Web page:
The U.S. Department of Education is falling over itself congratulating schools for a record 82% graduation rate for 2014; that is an increase of 1% over 2013. Of course, graduation rates for African-American students, Hispanic students, low income, English language learners and children with disabilities all lag significantly behind those of their white counterparts. Nonetheless, Secretary of Education Arne Duncan is full of pride.
There are a couple of things people should know about these graduation rates. First of all, in order to be counted as graduating a student must graduate “on time”. That means within 4 years of starting high school. It is very good to have a high percentage of your students graduating “on time”. So even if you are a child with a disability, and even if that disability guarantees you a free, appropriate (emphasis added) education until you are 21, school systems will push you out the door if at all possible so you can be counted as graduating on time. No matter that you have a legal right to more education that might improve your chances of success as an adult once you have exited high school.
Another issue with the emphasis on “on time” graduation rates is that while the graduation rates are going up, there is no evidence that the readiness for college and careers of high school graduates is also improving. In fact, institutions of higher education report little change in the number of students who need remedial courses upon entering college. It seems even plain kids are being pushed out the door rather than getting the education they need to succeed.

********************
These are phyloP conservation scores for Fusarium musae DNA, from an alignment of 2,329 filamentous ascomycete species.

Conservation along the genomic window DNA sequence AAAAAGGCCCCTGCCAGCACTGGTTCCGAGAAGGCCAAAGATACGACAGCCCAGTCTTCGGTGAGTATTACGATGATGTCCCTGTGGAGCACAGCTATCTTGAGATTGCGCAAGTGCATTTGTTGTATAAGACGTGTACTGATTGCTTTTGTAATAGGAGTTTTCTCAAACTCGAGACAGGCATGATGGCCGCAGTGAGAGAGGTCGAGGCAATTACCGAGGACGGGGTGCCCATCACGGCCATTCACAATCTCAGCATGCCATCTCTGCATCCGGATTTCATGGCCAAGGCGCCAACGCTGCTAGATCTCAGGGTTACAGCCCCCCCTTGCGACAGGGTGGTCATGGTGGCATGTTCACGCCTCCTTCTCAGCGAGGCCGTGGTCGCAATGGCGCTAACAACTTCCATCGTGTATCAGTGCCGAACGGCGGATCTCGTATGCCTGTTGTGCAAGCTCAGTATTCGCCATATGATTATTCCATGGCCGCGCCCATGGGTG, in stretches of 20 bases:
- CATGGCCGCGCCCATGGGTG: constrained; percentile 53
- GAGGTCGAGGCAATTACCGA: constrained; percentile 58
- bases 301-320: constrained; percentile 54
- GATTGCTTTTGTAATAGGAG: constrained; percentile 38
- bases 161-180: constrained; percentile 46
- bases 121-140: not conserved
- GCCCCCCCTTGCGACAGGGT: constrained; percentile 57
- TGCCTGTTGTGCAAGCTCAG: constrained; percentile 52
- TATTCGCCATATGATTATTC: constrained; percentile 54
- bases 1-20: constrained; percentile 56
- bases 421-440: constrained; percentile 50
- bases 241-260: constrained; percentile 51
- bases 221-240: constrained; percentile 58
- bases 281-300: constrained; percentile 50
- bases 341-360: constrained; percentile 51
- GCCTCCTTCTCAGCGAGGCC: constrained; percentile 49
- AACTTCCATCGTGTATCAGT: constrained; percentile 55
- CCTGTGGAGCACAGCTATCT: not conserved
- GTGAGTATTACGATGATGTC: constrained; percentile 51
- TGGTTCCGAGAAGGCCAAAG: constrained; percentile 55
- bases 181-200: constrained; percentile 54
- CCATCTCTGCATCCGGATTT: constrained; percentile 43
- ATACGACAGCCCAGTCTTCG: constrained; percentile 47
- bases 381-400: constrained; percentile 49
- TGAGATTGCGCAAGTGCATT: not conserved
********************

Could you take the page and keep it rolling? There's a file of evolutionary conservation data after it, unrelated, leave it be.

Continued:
“Dropout factories” complicate the problem. These are schools where as many as two-thirds of students drop out of school before completing their coursework. Often these school buildings are in huge need of maintenance and the teachers are the least prepared. Additionally, over 20 states don’t provide any English/language arts or math courses that prepare students for college and careers. Over half of all states offer multiple paths to a diploma. That in itself is not bad. What is bad is the failure to prepare students for the next phase of their lives, regardless of how long it takes.
Now that would be something to celebrate.